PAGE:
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In the past two months, he's received more of it than he has in a decade. After North Korea, he was hammered with interview requests. In late March, Newsweek splashed a Buzz Bissinger opinion piece on its e-cover headlined, "Did Dennis Rodman Just Change the World?" Over the next few days, communicating exclusively through Trishy Trish, he abruptly canceled several appointments with New Times. In early April, he called off a late-night meeting at a club in Aventura. Then, Trishy Trish texted New Times to meet him at P.F. Chang's in Aventura at 1:30 p.m., adding in an additional message: "$10,000." That day, she called at 1:05 p.m.
"He won't be coming," she said. "I don't know where we're going, just somewhere else. Dennis' time is very valuable."
There's certainly competition for it. Donald Trump soon came calling for the season finale of Celebrity Apprentice. On an earlier episode of the New York City-based reality TV show, Trump — who shares a close Twitter relationship with Rodman and praises his North Korea trip — described Rodman as a tale of redemption but fired him for misspelling the name of his wife, Melania. (Gigi Peterson, who was then sharing a hotel room with Rodman, said he was devastated after the televised termination.)
In New York, the cameras never stopped. Strutting on the Celebrity Apprentice red carpet, Rodman wore heavy blue eye shadow and a blond Mohawk. Friend Floyd Raglin contends Rodman had talks with Sports Illustrated, which the New York Post reported is planning a cover story about him. According to an article in the Post, an SI reporter planned to shadow him at his 52nd birthday party, which he threw at a strip club called Cheetahs near Times Square.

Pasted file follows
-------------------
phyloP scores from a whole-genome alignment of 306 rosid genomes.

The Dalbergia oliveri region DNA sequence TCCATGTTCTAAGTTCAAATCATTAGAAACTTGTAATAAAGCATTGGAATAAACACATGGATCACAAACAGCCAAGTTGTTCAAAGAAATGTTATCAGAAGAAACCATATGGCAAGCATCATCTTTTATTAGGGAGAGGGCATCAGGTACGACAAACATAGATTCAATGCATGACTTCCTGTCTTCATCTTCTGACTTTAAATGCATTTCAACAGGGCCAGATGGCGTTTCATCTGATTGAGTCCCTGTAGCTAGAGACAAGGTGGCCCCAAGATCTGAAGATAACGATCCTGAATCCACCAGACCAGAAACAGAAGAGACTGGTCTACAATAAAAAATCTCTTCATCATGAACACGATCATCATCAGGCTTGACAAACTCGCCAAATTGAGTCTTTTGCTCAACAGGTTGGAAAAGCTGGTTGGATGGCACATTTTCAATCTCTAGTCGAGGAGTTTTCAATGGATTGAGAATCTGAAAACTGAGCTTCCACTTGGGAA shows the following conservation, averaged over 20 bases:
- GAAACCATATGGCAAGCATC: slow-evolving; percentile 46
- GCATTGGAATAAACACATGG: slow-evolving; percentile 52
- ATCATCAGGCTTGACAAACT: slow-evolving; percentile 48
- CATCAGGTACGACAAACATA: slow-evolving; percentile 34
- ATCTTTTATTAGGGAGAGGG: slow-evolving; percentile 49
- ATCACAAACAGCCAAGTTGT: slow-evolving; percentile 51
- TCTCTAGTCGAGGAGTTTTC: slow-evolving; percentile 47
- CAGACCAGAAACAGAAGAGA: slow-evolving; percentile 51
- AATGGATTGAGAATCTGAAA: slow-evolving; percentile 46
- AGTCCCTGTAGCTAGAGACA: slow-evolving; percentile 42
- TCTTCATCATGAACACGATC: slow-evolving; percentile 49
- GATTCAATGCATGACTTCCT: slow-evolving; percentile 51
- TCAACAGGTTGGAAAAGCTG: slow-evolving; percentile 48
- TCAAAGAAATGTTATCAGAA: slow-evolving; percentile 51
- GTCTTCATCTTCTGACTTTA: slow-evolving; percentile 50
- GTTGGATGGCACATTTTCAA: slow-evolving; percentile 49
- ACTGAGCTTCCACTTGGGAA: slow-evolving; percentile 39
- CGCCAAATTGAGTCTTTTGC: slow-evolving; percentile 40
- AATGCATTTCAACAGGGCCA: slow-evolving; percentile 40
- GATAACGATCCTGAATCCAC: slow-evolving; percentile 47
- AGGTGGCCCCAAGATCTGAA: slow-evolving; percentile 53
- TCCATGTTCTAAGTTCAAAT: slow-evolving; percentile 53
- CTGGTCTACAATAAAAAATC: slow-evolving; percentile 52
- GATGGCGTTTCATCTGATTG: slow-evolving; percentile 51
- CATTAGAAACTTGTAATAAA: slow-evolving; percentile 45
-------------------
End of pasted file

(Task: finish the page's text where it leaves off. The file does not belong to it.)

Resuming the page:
It's easy to deride such antics as oafish hedonism — and sometimes they are — but there's also a certain genius in them. From winning championships with Jordan to donning a wedding dress at his autobiography's release and traveling to Pyongyang and Vatican City, he's amassed both fortune and relevance just by living out his own strange caricature.
His buddy Flaglin has another explanation. "It's because he's bored. When you've played with the best players, partied with all the stars, made movies, what's there left for him to do?"
Adds Gigi Peterson: "Dennis cannot hide. One time he told me: 'You know why I drink? Because the moment I step out these doors, I have to entertain. And I don't feel like doing it. I'm trapped.'"
It's true, even at obscure South Florida locations where he thinks he's safe — such as Cheetah in Hallandale Beach. At 11:30 p.m. last Tuesday, Rodman emerged from the strip club. A stunning 20-something on his arm giggled while he smoked a cigar. His driver was late, and Rodman grimaced. He wore white Reebok athletic pants and red shoes. His hair was still dyed blond from New York.
A tall man approached him, but the former basketball star declined conversation, instead extending a large paw for a fist bump. "Do your job," Rodman said and turned away.
A taxi approached Cheetah, and Rodman at first thought it was for him. But two venture-capitalist types got out and began laughing. "Dennis, I love you, man," one said. "Can I get your picture?"
Rodman's face tightened, but he acquiesced to two photos. "It doesn't embarrass you, does it?" one of them asked. The two men disappeared into Cheetah but immediately deleted their pictures of Rodman. "He's a private person," one of them said.
Outside, Rodman picked up an orange traffic cone and yelled into it. "Hey, everybody!" he screeched. "This is Cheetah!"
The young woman laughed at the buffoonery, and a black Suburban finally rolled up. "What's up, white guy?" Rodman said to the driver, and climbed into the SUV. Slowly, it pulled out of the parking lot, ascended onto I-95 heading north, and disappeared.